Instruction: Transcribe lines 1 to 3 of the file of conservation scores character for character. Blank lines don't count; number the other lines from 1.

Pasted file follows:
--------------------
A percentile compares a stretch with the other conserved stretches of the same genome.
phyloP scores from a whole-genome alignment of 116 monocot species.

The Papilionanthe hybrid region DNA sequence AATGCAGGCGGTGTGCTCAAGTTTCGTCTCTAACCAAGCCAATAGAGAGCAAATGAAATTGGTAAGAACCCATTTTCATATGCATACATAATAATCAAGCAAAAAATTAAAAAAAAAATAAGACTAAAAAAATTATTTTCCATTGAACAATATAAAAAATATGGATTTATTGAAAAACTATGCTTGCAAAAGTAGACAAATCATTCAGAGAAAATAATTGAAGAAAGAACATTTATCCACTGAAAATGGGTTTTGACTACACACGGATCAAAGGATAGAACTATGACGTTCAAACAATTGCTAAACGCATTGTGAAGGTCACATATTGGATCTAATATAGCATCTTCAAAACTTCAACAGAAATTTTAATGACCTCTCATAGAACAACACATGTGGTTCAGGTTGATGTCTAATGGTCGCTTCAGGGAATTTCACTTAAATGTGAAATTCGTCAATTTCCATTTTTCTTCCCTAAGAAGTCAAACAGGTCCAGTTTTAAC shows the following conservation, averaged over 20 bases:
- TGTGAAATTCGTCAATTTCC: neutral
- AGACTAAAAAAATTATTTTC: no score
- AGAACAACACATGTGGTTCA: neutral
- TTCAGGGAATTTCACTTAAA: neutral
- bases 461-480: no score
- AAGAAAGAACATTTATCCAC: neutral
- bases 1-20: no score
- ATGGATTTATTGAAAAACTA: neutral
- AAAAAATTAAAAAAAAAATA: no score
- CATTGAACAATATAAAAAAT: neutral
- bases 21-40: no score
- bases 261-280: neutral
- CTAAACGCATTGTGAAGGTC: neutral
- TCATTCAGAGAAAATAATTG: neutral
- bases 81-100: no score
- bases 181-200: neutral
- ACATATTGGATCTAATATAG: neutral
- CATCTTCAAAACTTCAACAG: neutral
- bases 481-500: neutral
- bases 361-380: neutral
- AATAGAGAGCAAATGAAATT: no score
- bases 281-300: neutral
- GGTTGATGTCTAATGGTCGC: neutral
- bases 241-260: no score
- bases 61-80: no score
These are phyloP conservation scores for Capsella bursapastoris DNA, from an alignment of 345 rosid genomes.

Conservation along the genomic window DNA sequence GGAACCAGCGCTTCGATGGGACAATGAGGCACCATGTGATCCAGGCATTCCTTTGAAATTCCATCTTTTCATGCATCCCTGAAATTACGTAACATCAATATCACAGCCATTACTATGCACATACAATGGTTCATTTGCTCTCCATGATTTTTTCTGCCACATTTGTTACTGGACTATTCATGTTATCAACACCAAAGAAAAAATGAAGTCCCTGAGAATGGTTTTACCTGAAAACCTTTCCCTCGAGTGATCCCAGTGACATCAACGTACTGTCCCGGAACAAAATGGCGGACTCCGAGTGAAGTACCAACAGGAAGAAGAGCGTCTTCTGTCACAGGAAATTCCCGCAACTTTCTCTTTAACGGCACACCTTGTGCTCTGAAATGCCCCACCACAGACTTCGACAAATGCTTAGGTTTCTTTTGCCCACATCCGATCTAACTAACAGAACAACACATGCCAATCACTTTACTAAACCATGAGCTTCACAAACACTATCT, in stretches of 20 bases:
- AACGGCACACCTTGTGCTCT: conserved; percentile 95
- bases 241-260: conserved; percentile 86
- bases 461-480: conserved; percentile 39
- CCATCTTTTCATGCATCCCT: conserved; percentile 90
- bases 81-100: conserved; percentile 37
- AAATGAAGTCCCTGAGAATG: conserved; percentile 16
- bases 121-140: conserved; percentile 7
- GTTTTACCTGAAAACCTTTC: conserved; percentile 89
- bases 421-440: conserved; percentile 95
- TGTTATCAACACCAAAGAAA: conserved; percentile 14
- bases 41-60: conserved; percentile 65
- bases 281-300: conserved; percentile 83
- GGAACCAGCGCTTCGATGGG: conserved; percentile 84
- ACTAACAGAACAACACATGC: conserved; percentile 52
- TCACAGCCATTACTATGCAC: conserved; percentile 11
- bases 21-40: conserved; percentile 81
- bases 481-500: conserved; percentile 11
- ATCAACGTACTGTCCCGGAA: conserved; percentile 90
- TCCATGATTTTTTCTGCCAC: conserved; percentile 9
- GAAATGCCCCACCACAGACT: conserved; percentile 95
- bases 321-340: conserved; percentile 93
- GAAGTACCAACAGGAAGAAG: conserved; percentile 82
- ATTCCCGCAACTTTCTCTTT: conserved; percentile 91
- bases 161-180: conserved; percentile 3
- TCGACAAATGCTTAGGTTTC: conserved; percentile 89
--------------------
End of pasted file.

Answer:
A percentile compares a stretch with the other conserved stretches of the same genome.
phyloP scores from a whole-genome alignment of 116 monocot species.

The Papilionanthe hybrid region DNA sequence AATGCAGGCGGTGTGCTCAAGTTTCGTCTCTAACCAAGCCAATAGAGAGCAAATGAAATTGGTAAGAACCCATTTTCATATGCATACATAATAATCAAGCAAAAAATTAAAAAAAAAATAAGACTAAAAAAATTATTTTCCATTGAACAATATAAAAAATATGGATTTATTGAAAAACTATGCTTGCAAAAGTAGACAAATCATTCAGAGAAAATAATTGAAGAAAGAACATTTATCCACTGAAAATGGGTTTTGACTACACACGGATCAAAGGATAGAACTATGACGTTCAAACAATTGCTAAACGCATTGTGAAGGTCACATATTGGATCTAATATAGCATCTTCAAAACTTCAACAGAAATTTTAATGACCTCTCATAGAACAACACATGTGGTTCAGGTTGATGTCTAATGGTCGCTTCAGGGAATTTCACTTAAATGTGAAATTCGTCAATTTCCATTTTTCTTCCCTAAGAAGTCAAACAGGTCCAGTTTTAAC shows the following conservation, averaged over 20 bases: